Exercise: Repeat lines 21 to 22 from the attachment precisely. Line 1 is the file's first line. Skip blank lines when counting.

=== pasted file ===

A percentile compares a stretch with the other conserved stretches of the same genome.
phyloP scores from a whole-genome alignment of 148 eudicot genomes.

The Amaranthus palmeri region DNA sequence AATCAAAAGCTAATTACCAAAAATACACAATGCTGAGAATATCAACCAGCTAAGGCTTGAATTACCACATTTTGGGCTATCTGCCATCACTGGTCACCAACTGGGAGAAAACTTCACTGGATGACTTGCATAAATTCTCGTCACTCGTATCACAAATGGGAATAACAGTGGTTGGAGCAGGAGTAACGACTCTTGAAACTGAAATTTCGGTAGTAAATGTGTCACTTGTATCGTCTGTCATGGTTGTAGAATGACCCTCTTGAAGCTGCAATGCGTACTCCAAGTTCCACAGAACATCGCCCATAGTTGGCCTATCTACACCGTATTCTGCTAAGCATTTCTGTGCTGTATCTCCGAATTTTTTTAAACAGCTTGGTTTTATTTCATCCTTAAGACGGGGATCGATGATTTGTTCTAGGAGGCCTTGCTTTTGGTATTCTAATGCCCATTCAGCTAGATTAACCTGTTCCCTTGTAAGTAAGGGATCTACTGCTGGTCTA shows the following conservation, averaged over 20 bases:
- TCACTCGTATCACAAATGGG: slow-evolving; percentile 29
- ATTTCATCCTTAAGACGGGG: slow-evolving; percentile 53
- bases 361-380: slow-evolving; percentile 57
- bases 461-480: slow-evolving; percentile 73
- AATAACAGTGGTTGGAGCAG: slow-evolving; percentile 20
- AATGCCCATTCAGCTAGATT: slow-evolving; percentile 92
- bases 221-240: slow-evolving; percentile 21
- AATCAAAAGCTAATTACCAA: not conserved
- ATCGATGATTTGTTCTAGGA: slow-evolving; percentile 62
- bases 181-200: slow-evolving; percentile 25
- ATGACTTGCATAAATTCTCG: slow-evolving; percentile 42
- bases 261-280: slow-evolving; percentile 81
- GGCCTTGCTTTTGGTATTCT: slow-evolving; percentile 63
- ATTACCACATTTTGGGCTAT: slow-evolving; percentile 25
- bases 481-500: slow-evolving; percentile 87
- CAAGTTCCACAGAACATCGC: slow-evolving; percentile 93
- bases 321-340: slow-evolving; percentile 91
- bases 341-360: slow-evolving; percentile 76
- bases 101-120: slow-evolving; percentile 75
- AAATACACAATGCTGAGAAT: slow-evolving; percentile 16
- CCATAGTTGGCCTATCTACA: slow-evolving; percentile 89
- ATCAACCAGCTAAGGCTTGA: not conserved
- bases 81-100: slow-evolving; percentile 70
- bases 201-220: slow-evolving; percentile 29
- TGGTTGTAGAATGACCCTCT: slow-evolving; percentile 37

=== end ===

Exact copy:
- bases 341-360: slow-evolving; percentile 76
- bases 101-120: slow-evolving; percentile 75